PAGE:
its funny that you say this,
Originally Posted by 2F/2F
i have done archival ( HABS/ HAER ) documentations for federal and state
archives for 20 years and the standards do not require selenium toning ..
as you said, it helps, but it isn't necessary ...
good luck tkamiya !
I was asked about Sistan in a PM, so I found something online about it at http://unblinkingeye.com/Articles/Ar.../archival.html. The following paragraphs are probably worth considering in regards to this discussion:
"Other Treatments: Agfa makes a product called Sistan, and Fuji makes a similar product called AG Guard, which is used to treat prints after washing. Thomas Wollstein has corresponded with Agfa regarding Sistan, and tells us that Sistan contains potassium thiocyanate and a wetting agent--it works by converting oxidized silver ions in the emulsion to a stable, insoluble salt. Robert Chapman states that Sistan “...precipitates any silver ion formed by oxidation in the form of silver thiocyanate (AgSCN). Silver Thiocyanate is colorless and virtually light-insensitive.” But Sistan only works as long as the thiocyanate stays in the emulsion, so Agfa recommends that Sistan be used as a final treatment, after washing and before drying--if it is washed out, archival benefits are probably lost.
"According to Doug Nishimura, “before any silver deterioration can occur, silver must be oxidized into silver ion. Even air and moisture can act as a strong enough oxidizing combination to cause damage.” He notes that “...there is always a small amount of ionic silver in equilibrium with silver metal in a photographic image.” But, whether the ionic silver already exists in the emulsion or is caused by pollutants, thiocyanate combines with it, thereby stabilizing it as an inert salt which will not cause image degradation. Sistan is said to be fully compatible with toning treatments. I should note that Dupont 6-T Gold Toner contains potassium thiocyanate, and Kodak GP-1 contains sodium thiocyanate, but I do not know if either is in sufficient quantity to be as effective as Sistan is alleged to be--also, prolonged washing would negate any benefit derived therefrom. Robert Chapman states that, though he has inquired several times, Agfa has not provided him with substantive documentation to prove the effectiveness of Sistan. He allows, however, that “..it makes sense on theoretical grounds.” Other sources on the world-wide-web hint that Sistan may not be effective over the long term, but there is no hard data to back this up either.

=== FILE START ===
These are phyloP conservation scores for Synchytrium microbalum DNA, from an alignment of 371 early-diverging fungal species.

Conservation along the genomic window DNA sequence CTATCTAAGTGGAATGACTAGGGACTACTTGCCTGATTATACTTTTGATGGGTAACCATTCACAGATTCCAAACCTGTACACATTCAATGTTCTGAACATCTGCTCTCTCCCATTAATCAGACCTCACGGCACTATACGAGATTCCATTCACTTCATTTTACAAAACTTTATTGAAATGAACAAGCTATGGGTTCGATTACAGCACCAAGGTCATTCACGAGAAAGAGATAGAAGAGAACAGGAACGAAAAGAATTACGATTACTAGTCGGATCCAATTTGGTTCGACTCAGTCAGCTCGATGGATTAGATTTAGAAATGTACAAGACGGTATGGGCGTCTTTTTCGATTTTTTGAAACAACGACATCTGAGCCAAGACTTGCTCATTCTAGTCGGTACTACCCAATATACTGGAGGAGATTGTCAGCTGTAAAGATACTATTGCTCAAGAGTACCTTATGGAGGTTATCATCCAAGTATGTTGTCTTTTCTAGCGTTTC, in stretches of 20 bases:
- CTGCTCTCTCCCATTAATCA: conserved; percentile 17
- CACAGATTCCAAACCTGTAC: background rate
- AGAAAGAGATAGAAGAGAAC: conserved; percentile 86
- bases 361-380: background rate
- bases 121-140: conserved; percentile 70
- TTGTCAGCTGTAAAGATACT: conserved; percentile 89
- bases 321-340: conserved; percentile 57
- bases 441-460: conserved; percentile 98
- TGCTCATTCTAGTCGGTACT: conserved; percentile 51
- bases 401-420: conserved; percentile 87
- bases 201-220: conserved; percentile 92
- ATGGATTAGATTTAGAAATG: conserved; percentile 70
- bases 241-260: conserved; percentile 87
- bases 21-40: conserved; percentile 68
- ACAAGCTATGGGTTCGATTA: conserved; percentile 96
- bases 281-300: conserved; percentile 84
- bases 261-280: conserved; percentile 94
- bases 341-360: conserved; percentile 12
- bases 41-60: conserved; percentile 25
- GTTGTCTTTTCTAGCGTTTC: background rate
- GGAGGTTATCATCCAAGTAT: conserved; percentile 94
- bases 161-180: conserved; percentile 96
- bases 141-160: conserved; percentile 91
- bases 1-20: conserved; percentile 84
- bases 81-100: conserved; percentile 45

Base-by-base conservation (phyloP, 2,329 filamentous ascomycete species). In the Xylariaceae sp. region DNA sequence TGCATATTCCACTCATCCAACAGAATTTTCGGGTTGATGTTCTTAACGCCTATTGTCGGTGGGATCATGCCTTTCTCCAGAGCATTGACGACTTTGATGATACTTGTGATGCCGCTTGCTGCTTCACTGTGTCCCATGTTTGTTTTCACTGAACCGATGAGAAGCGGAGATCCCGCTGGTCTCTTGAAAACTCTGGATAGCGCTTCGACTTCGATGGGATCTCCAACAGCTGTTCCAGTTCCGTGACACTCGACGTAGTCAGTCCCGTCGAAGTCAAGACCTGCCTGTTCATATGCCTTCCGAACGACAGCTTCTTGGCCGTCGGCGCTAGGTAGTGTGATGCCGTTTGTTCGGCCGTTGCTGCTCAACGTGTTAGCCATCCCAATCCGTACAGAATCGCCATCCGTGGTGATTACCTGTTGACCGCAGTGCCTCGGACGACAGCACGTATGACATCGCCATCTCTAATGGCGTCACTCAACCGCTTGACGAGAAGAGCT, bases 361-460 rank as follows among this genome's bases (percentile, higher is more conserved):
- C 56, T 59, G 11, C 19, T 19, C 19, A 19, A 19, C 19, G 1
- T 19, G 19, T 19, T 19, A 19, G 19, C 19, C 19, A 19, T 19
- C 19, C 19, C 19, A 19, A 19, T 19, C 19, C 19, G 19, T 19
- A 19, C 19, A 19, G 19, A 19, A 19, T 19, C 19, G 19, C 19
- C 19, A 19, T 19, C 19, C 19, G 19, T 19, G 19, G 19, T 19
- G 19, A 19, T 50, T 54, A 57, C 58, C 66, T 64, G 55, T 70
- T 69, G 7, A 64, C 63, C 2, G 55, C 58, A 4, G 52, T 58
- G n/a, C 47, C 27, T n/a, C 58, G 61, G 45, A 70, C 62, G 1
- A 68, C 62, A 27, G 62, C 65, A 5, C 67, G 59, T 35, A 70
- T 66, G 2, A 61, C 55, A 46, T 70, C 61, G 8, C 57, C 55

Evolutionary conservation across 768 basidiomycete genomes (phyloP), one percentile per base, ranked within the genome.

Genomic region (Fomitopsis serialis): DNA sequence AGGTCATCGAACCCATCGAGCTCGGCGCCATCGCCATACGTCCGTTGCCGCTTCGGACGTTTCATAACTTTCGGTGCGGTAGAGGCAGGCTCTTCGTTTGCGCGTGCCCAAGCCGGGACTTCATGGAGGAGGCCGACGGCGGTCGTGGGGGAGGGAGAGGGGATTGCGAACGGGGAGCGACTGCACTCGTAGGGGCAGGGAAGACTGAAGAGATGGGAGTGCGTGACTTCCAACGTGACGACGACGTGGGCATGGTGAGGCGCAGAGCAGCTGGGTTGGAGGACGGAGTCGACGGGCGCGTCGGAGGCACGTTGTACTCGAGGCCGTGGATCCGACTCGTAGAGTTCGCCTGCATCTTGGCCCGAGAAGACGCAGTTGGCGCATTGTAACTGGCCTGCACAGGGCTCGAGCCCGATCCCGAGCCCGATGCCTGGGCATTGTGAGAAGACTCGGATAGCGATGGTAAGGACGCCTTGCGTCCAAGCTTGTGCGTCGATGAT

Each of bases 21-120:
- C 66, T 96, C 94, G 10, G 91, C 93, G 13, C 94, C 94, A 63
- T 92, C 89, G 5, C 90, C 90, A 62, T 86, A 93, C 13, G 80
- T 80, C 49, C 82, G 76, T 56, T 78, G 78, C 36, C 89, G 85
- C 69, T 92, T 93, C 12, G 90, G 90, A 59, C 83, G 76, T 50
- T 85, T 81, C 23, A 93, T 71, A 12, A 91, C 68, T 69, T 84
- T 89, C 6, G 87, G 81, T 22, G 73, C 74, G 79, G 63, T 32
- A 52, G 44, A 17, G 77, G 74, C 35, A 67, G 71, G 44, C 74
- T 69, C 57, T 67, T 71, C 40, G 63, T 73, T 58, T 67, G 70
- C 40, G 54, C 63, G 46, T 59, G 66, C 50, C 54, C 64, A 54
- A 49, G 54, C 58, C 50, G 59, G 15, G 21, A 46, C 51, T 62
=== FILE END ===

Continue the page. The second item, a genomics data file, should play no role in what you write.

"Long Term Stability: Doug Nishimura of RIT’s Image Permanence Institute has emphasized repeatedly that image permanence is tied more to storage conditions than to processing. No matter how carefully processed an image is, if it is subjected to atmospheric pollutants it will be liable to degrade. In a letter to Jennifer Scott of the State Library of South Australia, he tells an anecdote about photographic prints on display in a gallery that suffered deterioration in a matter of weeks in the form of orange spots, which resulted from the fumes produced by a repainting of the gallery walls prior to the exhibit. In a web post he states: '...we find that of the thousands of photographs examined here at IPI, we rarely find deterioration from hypo retention. Virtually all of the fading seen in photographs has been caused by [contaminants in] air and moisture.'"
Of course, this is off of the Internet, so you have to be careful about such claims. Most notably, I don't know who any of the named sources are.
"Truth and love are my law and worship. Form and conscience are my manifestation and guide. Nature and peace are my shelter and companions. Order is my attitude. Beauty and perfection are my attack."
- Rob Tyner (1944 - 1991)
I intend to display some of my own work on walls of my hallway. It will be inside of a regular frame made from archival quality materials. All of my works are double fixed, HCA, and washed for 30 minutes. Some are selenium toned, some aren't, and I'm considering SISTAN per above recommendation. This hallway is lit via natural lighting during the day. I wonder how photographs of different treatment will fare under this condition.
Are there any comparative studies on this?
Develop, stop, fix.... wait.... where's my film?